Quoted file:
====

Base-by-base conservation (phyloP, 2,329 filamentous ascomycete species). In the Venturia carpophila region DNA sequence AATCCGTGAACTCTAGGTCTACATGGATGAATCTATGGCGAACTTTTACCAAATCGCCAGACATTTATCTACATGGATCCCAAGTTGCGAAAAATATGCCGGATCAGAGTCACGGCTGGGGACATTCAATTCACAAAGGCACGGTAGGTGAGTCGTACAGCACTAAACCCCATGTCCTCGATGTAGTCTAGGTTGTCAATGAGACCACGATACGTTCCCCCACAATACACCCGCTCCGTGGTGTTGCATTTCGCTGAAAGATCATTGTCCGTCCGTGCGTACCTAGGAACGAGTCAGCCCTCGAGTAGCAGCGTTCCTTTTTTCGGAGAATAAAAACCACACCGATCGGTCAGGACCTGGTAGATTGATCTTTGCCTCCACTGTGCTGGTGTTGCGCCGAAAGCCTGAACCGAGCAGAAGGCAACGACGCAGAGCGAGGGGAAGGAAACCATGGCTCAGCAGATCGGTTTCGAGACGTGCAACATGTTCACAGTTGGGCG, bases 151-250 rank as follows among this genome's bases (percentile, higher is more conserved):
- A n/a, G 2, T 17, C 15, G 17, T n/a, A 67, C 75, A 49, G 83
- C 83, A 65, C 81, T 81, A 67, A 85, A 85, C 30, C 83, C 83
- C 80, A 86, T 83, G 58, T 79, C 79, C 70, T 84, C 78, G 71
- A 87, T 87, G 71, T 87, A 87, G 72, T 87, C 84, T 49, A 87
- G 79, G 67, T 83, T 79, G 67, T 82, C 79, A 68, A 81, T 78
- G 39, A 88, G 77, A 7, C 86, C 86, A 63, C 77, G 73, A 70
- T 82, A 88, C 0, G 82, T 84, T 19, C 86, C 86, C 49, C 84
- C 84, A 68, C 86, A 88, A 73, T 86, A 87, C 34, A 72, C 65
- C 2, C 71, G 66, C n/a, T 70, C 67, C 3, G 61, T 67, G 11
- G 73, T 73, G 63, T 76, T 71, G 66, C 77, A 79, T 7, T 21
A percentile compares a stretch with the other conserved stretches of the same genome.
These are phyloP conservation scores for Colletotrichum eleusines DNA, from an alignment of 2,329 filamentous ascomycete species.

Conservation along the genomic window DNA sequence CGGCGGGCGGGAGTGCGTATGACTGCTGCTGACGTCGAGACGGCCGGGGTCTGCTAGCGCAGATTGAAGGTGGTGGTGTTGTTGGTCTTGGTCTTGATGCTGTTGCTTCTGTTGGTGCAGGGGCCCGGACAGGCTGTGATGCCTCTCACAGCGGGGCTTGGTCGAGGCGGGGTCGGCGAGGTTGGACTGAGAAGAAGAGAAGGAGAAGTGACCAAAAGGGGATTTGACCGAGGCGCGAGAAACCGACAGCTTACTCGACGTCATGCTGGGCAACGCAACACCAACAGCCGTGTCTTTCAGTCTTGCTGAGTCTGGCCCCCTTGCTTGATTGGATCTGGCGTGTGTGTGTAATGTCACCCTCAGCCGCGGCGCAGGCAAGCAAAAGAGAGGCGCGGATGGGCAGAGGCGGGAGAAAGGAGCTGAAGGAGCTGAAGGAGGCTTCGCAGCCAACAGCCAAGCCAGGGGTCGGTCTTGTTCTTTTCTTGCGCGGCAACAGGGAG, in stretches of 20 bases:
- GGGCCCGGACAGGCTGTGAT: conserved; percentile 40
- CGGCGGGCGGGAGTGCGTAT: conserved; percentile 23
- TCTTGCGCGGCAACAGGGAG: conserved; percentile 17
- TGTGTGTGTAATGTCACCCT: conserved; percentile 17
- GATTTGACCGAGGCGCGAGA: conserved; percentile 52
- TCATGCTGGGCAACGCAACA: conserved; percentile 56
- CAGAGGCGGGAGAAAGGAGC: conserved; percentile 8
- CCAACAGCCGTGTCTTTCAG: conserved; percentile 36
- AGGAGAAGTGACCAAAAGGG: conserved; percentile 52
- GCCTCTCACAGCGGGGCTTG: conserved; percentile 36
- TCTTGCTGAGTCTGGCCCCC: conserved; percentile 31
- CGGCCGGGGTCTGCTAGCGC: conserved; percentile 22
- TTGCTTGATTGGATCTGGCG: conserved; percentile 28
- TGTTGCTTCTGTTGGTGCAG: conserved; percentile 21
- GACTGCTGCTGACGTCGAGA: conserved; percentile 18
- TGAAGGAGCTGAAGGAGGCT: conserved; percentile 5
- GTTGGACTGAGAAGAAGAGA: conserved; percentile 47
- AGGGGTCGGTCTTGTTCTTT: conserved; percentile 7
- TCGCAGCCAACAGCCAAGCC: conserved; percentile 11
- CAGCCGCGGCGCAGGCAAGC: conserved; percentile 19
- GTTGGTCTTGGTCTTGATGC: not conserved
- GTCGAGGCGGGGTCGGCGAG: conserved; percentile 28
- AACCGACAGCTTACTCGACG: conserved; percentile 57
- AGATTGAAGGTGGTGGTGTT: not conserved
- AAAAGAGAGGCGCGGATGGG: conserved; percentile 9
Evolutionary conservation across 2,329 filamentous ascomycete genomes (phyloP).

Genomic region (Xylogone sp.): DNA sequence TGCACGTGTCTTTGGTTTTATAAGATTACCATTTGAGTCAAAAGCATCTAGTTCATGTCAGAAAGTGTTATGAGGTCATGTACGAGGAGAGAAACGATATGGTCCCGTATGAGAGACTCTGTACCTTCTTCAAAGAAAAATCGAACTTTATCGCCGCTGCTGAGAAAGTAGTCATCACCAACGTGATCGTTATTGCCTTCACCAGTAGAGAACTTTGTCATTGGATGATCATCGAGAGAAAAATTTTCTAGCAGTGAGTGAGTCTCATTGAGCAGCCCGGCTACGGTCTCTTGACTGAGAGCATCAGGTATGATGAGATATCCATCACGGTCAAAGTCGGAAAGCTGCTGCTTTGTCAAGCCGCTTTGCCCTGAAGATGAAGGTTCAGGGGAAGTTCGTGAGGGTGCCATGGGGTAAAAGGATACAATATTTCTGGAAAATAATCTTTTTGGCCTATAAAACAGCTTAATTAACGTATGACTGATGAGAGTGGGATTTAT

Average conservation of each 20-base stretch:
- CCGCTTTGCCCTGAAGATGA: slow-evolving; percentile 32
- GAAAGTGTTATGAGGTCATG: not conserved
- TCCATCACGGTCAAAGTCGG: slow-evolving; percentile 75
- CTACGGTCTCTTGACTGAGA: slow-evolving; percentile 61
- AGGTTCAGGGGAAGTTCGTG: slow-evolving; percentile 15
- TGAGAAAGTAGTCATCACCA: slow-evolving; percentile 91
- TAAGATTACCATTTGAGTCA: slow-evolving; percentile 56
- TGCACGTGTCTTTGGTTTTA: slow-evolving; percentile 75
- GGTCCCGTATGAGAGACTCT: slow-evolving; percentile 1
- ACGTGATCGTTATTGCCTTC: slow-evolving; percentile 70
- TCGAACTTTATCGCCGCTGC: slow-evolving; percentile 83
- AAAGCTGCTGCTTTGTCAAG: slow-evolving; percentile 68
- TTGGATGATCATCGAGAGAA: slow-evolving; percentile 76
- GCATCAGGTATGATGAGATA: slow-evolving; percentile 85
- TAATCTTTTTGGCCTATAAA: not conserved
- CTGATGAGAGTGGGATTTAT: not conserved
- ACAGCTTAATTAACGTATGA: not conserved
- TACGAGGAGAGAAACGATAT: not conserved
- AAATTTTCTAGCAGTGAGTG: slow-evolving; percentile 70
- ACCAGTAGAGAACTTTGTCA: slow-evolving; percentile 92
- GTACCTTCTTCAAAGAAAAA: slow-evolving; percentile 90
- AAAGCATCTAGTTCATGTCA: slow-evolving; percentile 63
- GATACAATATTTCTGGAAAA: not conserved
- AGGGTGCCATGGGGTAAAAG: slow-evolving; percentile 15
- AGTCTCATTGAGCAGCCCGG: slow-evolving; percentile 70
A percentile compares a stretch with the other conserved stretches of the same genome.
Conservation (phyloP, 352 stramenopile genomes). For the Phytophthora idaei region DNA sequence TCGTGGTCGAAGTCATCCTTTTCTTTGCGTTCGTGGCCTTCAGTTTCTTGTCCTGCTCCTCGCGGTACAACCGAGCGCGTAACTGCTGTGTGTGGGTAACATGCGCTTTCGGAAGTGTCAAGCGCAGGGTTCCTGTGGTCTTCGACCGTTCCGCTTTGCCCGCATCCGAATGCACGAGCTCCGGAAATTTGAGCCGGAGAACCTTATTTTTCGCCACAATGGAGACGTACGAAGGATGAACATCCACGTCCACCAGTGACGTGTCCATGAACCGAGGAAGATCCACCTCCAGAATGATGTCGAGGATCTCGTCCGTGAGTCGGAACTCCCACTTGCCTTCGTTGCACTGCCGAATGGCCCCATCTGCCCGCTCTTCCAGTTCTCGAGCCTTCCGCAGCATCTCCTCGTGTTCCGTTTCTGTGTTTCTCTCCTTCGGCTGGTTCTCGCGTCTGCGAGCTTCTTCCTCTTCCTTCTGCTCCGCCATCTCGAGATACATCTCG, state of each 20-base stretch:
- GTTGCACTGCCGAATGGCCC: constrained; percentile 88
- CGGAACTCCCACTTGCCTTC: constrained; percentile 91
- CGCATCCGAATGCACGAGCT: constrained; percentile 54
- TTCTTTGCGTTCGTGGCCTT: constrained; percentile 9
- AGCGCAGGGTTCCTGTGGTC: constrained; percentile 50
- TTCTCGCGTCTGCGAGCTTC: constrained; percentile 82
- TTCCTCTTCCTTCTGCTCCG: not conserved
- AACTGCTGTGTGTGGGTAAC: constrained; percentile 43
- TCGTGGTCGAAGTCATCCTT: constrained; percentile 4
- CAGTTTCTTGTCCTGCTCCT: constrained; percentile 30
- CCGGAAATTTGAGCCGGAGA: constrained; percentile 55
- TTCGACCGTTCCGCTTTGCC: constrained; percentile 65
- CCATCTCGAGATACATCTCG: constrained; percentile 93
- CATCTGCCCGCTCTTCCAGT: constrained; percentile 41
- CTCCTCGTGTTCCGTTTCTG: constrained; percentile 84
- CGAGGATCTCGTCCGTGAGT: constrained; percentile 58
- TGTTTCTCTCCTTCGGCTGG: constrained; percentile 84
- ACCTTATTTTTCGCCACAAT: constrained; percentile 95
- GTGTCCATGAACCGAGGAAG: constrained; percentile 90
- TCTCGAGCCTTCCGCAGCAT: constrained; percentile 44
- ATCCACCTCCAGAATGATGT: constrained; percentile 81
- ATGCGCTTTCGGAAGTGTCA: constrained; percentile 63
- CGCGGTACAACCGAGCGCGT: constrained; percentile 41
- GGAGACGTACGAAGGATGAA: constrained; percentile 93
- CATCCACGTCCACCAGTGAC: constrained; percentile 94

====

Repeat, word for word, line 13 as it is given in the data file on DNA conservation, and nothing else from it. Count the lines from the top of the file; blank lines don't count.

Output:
These are phyloP conservation scores for Colletotrichum eleusines DNA, from an alignment of 2,329 filamentous ascomycete species.